Altice, a cable provider that acquired the former companies Suddenlink and Cablevision, is offering an MVNO wireless service that rides on Sprint’s network. Altice recently has deployed 19,000 small cells in Long Island for the benefit of both Sprint and Altice wireless customers. But according to some new analysis from New Street Research, the small cells haven’t done much to improve coverage.
With its combined brands, Altice USA’s footprint includes the New York City tri-state area, as well as several midwestern and southern states. New Street’s latest research is based on a survey of 1,000 households in Altice’s target markets as well as data from network testing company Tutela.
The Tutela data showed little evidence of improvement in Sprint’s network performance in Long Island, despite the deployment of the 19,000 small cells.
“The network is disappointing,” wrote the New Street analysts. “Based on the Tutela data and our own speed tests, it doesn’t seem like the deployment of 19,000 small cells has improved Sprint’s network much. There is little evidence of improvement year over year; Sprint’s network in Long Island appears worse than in the rest of the country, and Sprint still lags the other national carriers in Long Island.”
Altice’s agreement to install 19,000 small cells on Sprint’s network is a “unique relationship,” said New Street Research analyst Spencer Kurn. He said one of the biggest problem with densifying a network with small cells is going through the process of zoning, securing siting, permitting and regulations. “Cable companies already have the public right of way with poles and strands of aerial cables,” said Kurn. Most the 19,000 small cells that Altice deployed are small antennas hung on cable strands.
“Historically, cable companies have been reluctant to open their infrastructure to wireless carriers to deploy small cells," he added. "Altice is unique in that they did this for Sprint in return for a really attractive wireless MVNO.”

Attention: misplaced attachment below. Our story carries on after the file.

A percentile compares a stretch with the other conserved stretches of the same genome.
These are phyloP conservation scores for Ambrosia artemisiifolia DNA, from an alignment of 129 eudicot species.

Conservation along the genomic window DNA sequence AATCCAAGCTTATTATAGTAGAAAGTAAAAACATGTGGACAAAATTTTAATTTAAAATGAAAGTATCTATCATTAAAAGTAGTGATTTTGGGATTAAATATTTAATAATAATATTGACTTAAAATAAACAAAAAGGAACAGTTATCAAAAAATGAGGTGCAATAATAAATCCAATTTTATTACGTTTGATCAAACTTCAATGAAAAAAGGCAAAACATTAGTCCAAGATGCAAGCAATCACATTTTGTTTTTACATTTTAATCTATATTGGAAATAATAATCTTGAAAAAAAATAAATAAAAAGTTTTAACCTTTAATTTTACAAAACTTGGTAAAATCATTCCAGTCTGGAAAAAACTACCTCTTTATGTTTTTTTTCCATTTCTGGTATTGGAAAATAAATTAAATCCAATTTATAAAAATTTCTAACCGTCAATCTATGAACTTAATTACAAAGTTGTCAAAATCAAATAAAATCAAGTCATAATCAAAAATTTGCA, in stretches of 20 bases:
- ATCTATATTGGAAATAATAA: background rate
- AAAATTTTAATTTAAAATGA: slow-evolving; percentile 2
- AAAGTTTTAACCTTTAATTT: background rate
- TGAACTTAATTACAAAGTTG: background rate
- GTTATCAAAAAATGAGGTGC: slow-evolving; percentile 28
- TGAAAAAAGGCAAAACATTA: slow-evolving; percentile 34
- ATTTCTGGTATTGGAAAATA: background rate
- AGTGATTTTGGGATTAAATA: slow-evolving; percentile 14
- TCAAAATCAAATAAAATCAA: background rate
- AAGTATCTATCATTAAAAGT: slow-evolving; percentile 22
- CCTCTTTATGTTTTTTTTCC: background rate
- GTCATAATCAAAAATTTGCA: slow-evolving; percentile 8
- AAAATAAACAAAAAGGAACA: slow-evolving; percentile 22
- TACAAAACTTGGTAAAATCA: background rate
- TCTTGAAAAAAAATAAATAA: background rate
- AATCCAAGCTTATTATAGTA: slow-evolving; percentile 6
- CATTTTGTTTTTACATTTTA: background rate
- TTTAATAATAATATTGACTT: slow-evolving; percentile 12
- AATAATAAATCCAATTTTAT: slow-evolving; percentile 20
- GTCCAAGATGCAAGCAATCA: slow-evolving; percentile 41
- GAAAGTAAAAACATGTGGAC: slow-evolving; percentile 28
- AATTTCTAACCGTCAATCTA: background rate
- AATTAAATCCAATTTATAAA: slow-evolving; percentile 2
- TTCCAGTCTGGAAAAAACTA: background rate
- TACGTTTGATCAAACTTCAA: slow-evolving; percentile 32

Kurn added, “Sprint’s network has always lagged the other three carriers in terms of network performance. The primary reason has been the amount of low frequency spectrum they have and the amount of nodes. We had thought that Altice deploying 19,000 small cells would really close the gap, but the data doesn’t show that. Sprint still lags other carriers by a pretty wide margin.”
Long Island has historically been a tough market to get capacity in due to its stringent zoning laws. “Undoubtedly the 19,000 small cells enhance the speeds of Sprint’s network,” said Kurn. “But it’s very possible the absence of the low-frequency spectrum really limits the range of Sprint’s network. The small cells aren’t going to improve that that much. It’s still disadvantaged from a coverage perspective.”
Altice’s low MVNO price draws customers
Altice is offering its MVNO service at $20 for its broadband customers and $30 for non-broadband customers. Based on the New Street Research analysis, Altice is projected to add 800,000 wireless net adds in 2021. Not surprisingly, consumers, always on the lookout for a bargain, are drawn to the low-priced wireless offering.
“Our survey results suggest 68% of households in the areas Altice will sell wireless would be interested in the product at $20 or more,” wrote the analysts. “This is not far off what Comcast will report this year, and Comcast is seven times the size. We estimate penetration will reach 12% of Altice’s addressable customers, which is higher than what we expect for Comcast and Charter.”
The cost of Altice Mobile’s wireless service undercuts other cable operators Charter Communications' and Comcast’s unlimited mobile plans, which are offered to the companies’ existing broadband customers for $45 per month.
Altice’s MVNO rides on Sprint’s network. But unlike Charter and Comcast — whose MVNO’s ride on Verizon’s network — Altice’s infrastructure-based MVNO with Sprint is different in that Altice owns and operates its own mobile core.